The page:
keywords = "Cohort studies, HDL-cholesterol, Lipoproteins, Lung neoplasms",
author = "Kucharska-Newton, {Anna M.} and Rosamond, {Wayne D.} and Schroeder, {Jane C.} and McNeill, {Ann Marie} and Josef Coresh and Folsom, {Aaron R.}",
year = "2008",
month = "9",
doi = "10.1016/j.lungcan.2008.01.015",
language = "English (US)",
volume = "61",
pages = "292--300",
journal = "Lung Cancer",
issn = "0169-5002",
publisher = "Elsevier Ireland Ltd",
number = "3",

}

TY - JOUR

T1 - HDL-cholesterol and the incidence of lung cancer in the Atherosclerosis Risk in Communities (ARIC) study

AU - Kucharska-Newton, Anna M.

AU - Rosamond, Wayne D.

AU - Schroeder, Jane C.

AU - McNeill, Ann Marie

AU - Coresh, Josef

AU - Folsom, Aaron R.

PY - 2008/9

Y1 - 2008/9

N2 - This study examined prospectively the association of baseline plasma HDL-cholesterol levels with incidence of lung cancer in 14,547 members of the Atherosclerosis Risk in Communities (ARIC) cohort. There were 259 cases of incident lung cancer identified during follow-up from 1987 through 2000. Results of this study indicated a relatively weak inverse association of HDL-cholesterol with lung cancer that was dependent on smoking status. The hazard ratio of lung cancer incidence in relation to low HDL-cholesterol, adjusted for race, gender, exercise, alcohol consumption, body mass index, triglycerides, age, and cigarette pack-years of smoking, was 1.45 (95% confidence interval 1.10, 1.92). This association was observed among former smokers (hazard ratio: 1.77, 95% confidence interval 1.05, 2.97), but not current smokers. The number of cases among never smokers in this study was too small (n = 13) for meaningful interpretation of effect estimates. Excluding cases occurring within 5 years of baseline did not appreciably change the point estimates, suggesting lack of reverse causality. The modest association of low plasma HDL-cholesterol with greater incident lung cancer observed in this study is in agreement with existing case-control studies.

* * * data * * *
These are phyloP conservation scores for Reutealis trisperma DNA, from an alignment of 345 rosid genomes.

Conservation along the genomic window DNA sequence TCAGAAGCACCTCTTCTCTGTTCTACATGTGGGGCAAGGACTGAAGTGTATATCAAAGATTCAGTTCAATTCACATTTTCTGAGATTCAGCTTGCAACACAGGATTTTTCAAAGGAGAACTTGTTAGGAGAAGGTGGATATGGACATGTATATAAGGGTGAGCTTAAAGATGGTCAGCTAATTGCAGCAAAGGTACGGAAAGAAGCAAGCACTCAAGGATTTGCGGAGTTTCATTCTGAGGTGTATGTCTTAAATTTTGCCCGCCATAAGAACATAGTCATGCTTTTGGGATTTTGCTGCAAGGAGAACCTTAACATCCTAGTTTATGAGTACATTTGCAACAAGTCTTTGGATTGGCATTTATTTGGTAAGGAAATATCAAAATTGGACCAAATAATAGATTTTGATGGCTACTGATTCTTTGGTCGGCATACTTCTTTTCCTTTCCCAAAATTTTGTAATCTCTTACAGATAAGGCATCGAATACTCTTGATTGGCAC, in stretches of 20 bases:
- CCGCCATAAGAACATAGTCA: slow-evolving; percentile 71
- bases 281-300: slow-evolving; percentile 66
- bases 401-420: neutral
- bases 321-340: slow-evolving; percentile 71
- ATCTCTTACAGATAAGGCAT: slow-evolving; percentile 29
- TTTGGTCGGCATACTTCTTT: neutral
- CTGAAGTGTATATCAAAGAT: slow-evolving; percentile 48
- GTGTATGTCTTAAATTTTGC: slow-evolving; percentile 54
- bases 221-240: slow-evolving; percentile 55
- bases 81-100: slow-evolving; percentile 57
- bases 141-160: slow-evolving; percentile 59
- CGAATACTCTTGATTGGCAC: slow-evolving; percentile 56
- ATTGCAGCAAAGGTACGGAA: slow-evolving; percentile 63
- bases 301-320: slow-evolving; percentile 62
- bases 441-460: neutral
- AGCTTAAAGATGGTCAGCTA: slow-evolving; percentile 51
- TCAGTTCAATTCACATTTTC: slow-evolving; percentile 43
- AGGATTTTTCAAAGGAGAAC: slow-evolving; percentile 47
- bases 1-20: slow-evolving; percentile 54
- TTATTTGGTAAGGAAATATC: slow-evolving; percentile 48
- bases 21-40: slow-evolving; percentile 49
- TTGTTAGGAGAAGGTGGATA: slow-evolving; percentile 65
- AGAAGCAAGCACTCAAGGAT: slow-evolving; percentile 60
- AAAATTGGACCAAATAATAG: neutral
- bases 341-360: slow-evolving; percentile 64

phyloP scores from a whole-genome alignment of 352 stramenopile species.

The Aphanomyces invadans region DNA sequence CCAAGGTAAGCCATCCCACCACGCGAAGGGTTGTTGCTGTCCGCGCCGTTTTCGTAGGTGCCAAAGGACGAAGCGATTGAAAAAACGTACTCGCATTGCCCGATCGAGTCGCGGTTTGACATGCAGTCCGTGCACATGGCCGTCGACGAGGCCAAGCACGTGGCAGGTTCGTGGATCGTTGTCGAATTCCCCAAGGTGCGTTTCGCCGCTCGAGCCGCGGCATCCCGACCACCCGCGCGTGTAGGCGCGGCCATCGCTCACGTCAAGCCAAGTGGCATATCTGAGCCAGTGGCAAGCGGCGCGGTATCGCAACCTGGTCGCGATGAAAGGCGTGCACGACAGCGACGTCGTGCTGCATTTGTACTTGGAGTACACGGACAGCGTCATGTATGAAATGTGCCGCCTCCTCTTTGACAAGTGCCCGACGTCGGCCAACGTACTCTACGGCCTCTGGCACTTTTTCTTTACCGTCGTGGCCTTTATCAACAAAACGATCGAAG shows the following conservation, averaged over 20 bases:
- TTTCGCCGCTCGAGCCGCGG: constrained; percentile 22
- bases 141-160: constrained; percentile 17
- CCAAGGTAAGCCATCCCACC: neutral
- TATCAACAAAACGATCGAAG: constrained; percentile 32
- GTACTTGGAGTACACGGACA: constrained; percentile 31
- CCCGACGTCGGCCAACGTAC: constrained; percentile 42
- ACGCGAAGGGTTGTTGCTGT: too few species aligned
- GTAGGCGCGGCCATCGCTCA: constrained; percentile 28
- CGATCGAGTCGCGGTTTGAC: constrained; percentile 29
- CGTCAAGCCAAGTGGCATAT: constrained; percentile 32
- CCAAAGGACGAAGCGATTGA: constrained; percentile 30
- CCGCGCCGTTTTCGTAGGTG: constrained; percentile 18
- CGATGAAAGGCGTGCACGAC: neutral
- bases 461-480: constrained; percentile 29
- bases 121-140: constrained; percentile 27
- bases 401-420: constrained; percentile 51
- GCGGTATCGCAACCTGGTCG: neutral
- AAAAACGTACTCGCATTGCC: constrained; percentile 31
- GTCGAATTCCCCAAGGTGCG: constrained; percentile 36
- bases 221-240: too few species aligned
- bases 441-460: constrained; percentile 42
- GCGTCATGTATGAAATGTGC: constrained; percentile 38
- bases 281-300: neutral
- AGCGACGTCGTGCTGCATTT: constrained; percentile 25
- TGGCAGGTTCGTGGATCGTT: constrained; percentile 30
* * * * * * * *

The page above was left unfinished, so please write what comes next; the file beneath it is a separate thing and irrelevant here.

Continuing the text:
AB - This study examined prospectively the association of baseline plasma HDL-cholesterol levels with incidence of lung cancer in 14,547 members of the Atherosclerosis Risk in Communities (ARIC) cohort. There were 259 cases of incident lung cancer identified during follow-up from 1987 through 2000. Results of this study indicated a relatively weak inverse association of HDL-cholesterol with lung cancer that was dependent on smoking status. The hazard ratio of lung cancer incidence in relation to low HDL-cholesterol, adjusted for race, gender, exercise, alcohol consumption, body mass index, triglycerides, age, and cigarette pack-years of smoking, was 1.45 (95% confidence interval 1.10, 1.92). This association was observed among former smokers (hazard ratio: 1.77, 95% confidence interval 1.05, 2.97), but not current smokers. The number of cases among never smokers in this study was too small (n = 13) for meaningful interpretation of effect estimates. Excluding cases occurring within 5 years of baseline did not appreciably change the point estimates, suggesting lack of reverse causality. The modest association of low plasma HDL-cholesterol with greater incident lung cancer observed in this study is in agreement with existing case-control studies.

KW - Cohort studies

KW - HDL-cholesterol

KW - Lipoproteins

KW - Lung neoplasms

UR - http://www.scopus.com/inward/record.url?scp=50849121989&partnerID=8YFLogxK

UR - http://www.scopus.com/inward/citedby.url?scp=50849121989&partnerID=8YFLogxK

U2 - 10.1016/j.lungcan.2008.01.015

DO - 10.1016/j.lungcan.2008.01.015

M3 - Article

C2 - 18342390

AN - SCOPUS:50849121989

VL - 61

SP - 292

EP - 300

JO - Lung Cancer

JF - Lung Cancer

SN - 0169-5002

IS - 3

ER -